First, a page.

WASHINGTON — The U.S. military is being harmed by prohibiting gays and lesbians from serving openly, a congressional panel was told Wednesday, the first time lawmakers have examined the "don't ask, don't tell" policy since the law was passed in 1993.
Opponents of the policy told a House Armed Services subcommittee that it is hurting the military by barring the enlistment of otherwise qualified people and requiring the discharge of highly trained personnel who have publicly acknowledged their sexual orientation.
Several recent polls show that Americans are significantly more accepting of allowing gays and lesbians to serve openly, and the presumptive Democratic presidential nominee, Sen. Barack Obama of Illinois, has said he would work to repeal the law. His expected Republican opponent, Sen. John McCain of Arizona, has said the policy should be maintained.
Democratic lawmakers called the subcommittee hearing a long-overdue session to begin the process of dismantling the policy. Legislation to do so was initially introduced in 2005, but the Republican control of Congress at the time ensured it would fail. The bill was reintroduced last year.
"We have figured out how to deal with racial integration and gender discrimination," said Rep. Ellen O. Tauscher (D-Alamo), the bill's sponsor. "This is the last frontier."
As a candidate for the Democratic presidential nomination in 1992, Bill Clinton vowed to end a long-standing ban on gays and lesbians in the military. He repeated that pledge within days of his inauguration but came under intense pressure from religious groups, social conservatives and military leaders.
"Clinton got blindsided," said Aaron Belkin, director of the Michael D. Palm Center, a UC Santa Barbara think tank that supports ending the policy. "He underestimated military opposition, the strength of the Christian right to block him and the magnitude of the ideological split in his own party."
The resulting compromise -- "don't ask, don't tell" -- discouraged the military from actively investigating suspicions of homosexuality while allowing gays and lesbians to serve as long as they kept their sexual orientation private. Under the policy, overt homosexual behavior remained grounds for discharge.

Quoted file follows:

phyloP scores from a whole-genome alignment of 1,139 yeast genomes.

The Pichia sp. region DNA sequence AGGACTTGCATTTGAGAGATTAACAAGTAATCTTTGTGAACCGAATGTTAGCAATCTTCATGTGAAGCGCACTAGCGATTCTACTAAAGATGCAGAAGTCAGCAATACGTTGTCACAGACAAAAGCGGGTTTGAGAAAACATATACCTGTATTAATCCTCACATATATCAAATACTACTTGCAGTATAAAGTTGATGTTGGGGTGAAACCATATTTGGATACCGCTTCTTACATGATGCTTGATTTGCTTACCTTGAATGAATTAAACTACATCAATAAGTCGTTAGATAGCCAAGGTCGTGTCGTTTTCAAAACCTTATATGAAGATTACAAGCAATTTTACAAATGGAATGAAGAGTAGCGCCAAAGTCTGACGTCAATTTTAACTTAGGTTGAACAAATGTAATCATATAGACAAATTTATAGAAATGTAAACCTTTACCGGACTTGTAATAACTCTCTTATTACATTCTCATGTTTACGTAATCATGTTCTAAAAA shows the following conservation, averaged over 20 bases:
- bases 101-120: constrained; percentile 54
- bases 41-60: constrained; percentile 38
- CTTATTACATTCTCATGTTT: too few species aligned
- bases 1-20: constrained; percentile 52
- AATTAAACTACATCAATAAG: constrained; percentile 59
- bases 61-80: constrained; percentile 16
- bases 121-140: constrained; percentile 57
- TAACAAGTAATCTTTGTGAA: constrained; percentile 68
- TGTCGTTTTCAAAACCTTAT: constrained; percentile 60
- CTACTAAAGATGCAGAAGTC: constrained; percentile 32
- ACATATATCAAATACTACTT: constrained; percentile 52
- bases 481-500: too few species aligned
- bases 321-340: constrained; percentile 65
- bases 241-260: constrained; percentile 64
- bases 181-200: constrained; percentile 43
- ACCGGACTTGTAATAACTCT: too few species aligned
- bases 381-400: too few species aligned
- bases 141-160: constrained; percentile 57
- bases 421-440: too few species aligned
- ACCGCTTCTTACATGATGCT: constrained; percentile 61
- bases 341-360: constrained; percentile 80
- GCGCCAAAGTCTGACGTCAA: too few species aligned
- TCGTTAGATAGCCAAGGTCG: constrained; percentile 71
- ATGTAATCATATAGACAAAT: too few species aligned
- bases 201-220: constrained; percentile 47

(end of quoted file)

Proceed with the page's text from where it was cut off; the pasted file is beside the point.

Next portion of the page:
Ever since "don't ask, don't tell" took effect in early 1994, more than 12,000 personnel have been discharged under its provisions, according to the Servicemembers Legal Defense Network. The number of annual discharges peaked at 1,273 in 2001; the figure for 2007 was about half that.
During Wednesday's hearing, Elaine Donnelly, president of the Center for Military Readiness, which opposes repeal of the policy, said that allowing gays to serve openly would drive away more individuals who don't want to serve with gays than the number of service members discharged under "don't ask, don't tell."
A repeal "would impose new, unneeded burdens of sexual tension on men and women serving in high-pressure working conditions, far from home, that are unlike any occupation in the civilian world," she said.
The panel also heard from retired Marine Staff Sgt. Eric Alva, who lost his right leg after stepping on a land mine in Iraq. While there, he said, he told his buddies that he was gay, and that his admission didn't erode "unit cohesion" -- an argument used by opponents of gays in the military.
"The land mine may have put an end to my military career, but it didn't put an end to my secret," he said. "That would come years later, when I realized that I had fought and nearly died to secure rights for others that I myself was not free to enjoy."